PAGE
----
About this blog

Welcome to Life in the Dead Zone!  This blog is a collaborative effort by a number of scientists who are working on aquatic “Dead Zones”, specifically in the Chesapeake Bay.

A Dead Zone is a region of an aquatic ecosystem that has low dissolved oxygen, which leads to stress and death of many organisms that are not tolerant of low oxygen. However, many organisms are tolerant, at least to some degree and to some level of low oxygen, leading to “Life in the Dead Zone”!

Dead zones occur when organic matter sinks to the bottom of the water and it is decomposed (using up the oxygen) faster than oxygen is resupplied. This can happen in a variety of settings and can be exacerbated by many factors including weather patterns, warming, or increased nutrient inputs.

On these pages you will read reports from many scientists involved in different aspects of this research, from shipboard observations, laboratory experiments, and modeling. We hope you enjoy it.

3 Responses to About this blog

  1. Mark Snyder says:

    My daughter, Jessica Snyder from East Carolina University, is helping you on this scientific adventure. She says she wishes she had more to do. Please feel free to fill her spare time with whatever you need to extend the knowledge of your research.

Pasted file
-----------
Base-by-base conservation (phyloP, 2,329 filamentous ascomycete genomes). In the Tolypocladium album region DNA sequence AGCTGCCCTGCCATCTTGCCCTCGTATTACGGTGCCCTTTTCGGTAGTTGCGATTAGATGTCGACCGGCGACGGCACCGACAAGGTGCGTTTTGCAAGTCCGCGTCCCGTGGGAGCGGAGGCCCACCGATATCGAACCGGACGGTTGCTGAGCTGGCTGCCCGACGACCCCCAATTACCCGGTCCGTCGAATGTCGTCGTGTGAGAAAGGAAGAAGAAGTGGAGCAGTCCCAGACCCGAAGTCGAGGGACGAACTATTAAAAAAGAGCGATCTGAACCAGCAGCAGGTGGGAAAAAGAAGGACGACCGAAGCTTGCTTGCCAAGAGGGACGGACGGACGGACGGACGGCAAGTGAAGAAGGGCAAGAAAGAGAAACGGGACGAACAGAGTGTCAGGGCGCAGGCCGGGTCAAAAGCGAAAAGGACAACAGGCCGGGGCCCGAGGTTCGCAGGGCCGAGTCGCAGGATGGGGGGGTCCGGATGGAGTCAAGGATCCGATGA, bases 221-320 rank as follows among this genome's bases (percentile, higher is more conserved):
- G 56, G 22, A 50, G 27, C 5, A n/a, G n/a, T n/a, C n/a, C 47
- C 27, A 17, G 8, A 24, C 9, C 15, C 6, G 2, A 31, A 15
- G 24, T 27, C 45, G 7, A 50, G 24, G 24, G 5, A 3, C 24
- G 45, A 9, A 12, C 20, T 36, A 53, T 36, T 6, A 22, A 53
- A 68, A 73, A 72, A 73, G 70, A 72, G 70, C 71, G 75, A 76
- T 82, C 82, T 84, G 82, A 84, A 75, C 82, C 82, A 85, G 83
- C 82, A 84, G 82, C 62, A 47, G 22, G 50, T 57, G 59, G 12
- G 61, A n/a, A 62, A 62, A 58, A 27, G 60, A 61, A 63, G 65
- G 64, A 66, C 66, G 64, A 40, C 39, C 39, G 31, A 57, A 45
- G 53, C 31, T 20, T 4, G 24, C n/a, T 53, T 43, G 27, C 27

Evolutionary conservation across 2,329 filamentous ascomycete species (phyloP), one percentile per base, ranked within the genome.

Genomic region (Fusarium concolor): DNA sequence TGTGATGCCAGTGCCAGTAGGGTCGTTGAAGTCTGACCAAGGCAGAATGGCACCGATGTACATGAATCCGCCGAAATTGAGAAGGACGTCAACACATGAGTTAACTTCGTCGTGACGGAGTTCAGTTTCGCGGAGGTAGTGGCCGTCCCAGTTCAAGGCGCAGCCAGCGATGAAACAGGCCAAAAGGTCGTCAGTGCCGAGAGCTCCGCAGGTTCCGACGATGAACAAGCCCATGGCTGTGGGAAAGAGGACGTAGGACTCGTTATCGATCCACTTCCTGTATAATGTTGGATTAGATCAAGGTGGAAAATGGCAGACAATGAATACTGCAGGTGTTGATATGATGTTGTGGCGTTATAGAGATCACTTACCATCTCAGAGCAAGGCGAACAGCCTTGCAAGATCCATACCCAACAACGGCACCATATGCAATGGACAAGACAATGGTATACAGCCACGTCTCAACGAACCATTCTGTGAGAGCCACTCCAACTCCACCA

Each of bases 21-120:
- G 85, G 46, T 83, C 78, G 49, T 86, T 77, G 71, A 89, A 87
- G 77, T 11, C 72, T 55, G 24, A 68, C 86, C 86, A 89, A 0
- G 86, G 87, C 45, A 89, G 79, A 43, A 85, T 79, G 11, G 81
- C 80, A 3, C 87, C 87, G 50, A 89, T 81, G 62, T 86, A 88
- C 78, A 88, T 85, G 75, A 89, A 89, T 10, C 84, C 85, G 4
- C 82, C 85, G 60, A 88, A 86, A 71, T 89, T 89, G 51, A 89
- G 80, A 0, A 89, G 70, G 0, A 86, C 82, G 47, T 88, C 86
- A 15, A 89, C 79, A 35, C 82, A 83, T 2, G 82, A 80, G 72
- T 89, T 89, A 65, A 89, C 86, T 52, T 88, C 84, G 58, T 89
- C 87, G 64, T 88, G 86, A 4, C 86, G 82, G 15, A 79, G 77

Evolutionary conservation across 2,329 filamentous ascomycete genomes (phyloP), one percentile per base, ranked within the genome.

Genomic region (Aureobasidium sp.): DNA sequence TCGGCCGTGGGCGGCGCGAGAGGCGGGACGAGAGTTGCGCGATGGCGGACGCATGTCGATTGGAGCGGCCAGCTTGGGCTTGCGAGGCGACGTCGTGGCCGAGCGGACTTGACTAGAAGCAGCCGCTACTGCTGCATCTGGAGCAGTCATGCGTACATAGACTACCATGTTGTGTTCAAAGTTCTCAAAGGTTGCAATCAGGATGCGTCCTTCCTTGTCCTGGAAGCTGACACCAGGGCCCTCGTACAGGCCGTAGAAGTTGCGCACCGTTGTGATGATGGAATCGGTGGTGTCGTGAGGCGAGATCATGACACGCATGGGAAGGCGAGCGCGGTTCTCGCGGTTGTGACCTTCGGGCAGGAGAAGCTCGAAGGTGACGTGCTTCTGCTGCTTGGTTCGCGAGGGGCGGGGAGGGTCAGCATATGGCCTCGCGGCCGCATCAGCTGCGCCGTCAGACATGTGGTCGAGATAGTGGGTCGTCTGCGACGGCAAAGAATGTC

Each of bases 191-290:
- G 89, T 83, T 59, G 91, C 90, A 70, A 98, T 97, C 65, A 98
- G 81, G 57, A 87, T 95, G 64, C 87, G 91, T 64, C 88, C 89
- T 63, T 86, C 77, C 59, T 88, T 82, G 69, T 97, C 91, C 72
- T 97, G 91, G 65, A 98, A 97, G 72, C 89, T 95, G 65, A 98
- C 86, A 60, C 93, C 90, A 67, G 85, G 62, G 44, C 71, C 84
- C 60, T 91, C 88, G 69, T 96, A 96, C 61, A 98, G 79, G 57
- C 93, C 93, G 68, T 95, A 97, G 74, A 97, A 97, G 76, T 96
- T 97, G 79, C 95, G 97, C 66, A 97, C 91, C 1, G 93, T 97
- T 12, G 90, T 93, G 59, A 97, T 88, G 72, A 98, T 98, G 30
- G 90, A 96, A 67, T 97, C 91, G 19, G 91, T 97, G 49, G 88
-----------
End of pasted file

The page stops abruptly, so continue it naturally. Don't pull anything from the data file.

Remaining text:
• planktoneer says:

      Thanks for reading our blog! Jessica is doing great and I think she is much busier today, simply because of how we structure the cruise operations. However, her task out her is to collect sea nettles and as of this writing we’ve only seen two, so if the nettles show up she will be plenty busy.

  2. Anne Gauzens says:

    Am enjoying reading about the cruise…I seem to remember that Acartia was sensitive to the no O2 but we would often fine Oithona in no O2 areas.

    Larry Harding is still keeping up his fly-overs (temp and chl) and just posted data map from yesterday (http://www.cbrsp.org/imagesmain.html) not sure whether you were following this…Anne

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